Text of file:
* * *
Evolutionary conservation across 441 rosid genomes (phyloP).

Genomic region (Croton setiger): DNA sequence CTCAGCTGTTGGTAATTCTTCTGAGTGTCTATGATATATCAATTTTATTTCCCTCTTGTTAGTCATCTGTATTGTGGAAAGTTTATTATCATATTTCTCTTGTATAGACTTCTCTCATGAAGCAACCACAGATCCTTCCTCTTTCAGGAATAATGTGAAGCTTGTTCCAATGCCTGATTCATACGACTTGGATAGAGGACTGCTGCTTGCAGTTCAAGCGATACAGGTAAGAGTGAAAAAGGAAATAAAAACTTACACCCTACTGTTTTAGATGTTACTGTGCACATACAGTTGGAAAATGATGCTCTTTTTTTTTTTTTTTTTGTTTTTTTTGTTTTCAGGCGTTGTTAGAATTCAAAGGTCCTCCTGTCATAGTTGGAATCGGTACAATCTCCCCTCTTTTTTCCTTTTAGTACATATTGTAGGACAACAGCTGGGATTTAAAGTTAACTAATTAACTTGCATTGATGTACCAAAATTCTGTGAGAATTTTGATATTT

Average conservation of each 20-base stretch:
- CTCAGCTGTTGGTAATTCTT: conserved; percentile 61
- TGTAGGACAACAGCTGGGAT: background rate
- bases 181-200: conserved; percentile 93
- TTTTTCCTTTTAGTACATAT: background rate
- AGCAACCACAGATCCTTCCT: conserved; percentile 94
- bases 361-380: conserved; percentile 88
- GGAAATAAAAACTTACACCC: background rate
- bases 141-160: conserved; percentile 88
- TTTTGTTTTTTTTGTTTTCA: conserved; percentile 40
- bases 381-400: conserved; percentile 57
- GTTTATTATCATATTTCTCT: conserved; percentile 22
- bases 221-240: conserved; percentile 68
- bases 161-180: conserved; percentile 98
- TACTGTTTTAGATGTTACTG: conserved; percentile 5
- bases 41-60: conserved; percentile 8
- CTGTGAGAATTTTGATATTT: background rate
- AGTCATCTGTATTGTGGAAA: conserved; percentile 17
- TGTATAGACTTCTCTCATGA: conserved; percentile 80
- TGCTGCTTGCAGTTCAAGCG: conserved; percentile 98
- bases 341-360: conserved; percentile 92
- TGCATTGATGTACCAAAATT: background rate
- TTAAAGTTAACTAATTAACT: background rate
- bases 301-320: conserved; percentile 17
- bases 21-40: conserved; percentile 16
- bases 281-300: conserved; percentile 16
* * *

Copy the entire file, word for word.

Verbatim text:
Evolutionary conservation across 441 rosid genomes (phyloP).

Genomic region (Croton setiger): DNA sequence CTCAGCTGTTGGTAATTCTTCTGAGTGTCTATGATATATCAATTTTATTTCCCTCTTGTTAGTCATCTGTATTGTGGAAAGTTTATTATCATATTTCTCTTGTATAGACTTCTCTCATGAAGCAACCACAGATCCTTCCTCTTTCAGGAATAATGTGAAGCTTGTTCCAATGCCTGATTCATACGACTTGGATAGAGGACTGCTGCTTGCAGTTCAAGCGATACAGGTAAGAGTGAAAAAGGAAATAAAAACTTACACCCTACTGTTTTAGATGTTACTGTGCACATACAGTTGGAAAATGATGCTCTTTTTTTTTTTTTTTTTGTTTTTTTTGTTTTCAGGCGTTGTTAGAATTCAAAGGTCCTCCTGTCATAGTTGGAATCGGTACAATCTCCCCTCTTTTTTCCTTTTAGTACATATTGTAGGACAACAGCTGGGATTTAAAGTTAACTAATTAACTTGCATTGATGTACCAAAATTCTGTGAGAATTTTGATATTT

Average conservation of each 20-base stretch:
- CTCAGCTGTTGGTAATTCTT: conserved; percentile 61
- TGTAGGACAACAGCTGGGAT: background rate
- bases 181-200: conserved; percentile 93
- TTTTTCCTTTTAGTACATAT: background rate
- AGCAACCACAGATCCTTCCT: conserved; percentile 94
- bases 361-380: conserved; percentile 88
- GGAAATAAAAACTTACACCC: background rate
- bases 141-160: conserved; percentile 88
- TTTTGTTTTTTTTGTTTTCA: conserved; percentile 40
- bases 381-400: conserved; percentile 57
- GTTTATTATCATATTTCTCT: conserved; percentile 22
- bases 221-240: conserved; percentile 68
- bases 161-180: conserved; percentile 98
- TACTGTTTTAGATGTTACTG: conserved; percentile 5
- bases 41-60: conserved; percentile 8
- CTGTGAGAATTTTGATATTT: background rate
- AGTCATCTGTATTGTGGAAA: conserved; percentile 17
- TGTATAGACTTCTCTCATGA: conserved; percentile 80
- TGCTGCTTGCAGTTCAAGCG: conserved; percentile 98
- bases 341-360: conserved; percentile 92
- TGCATTGATGTACCAAAATT: background rate
- TTAAAGTTAACTAATTAACT: background rate
- bases 301-320: conserved; percentile 17
- bases 21-40: conserved; percentile 16
- bases 281-300: conserved; percentile 16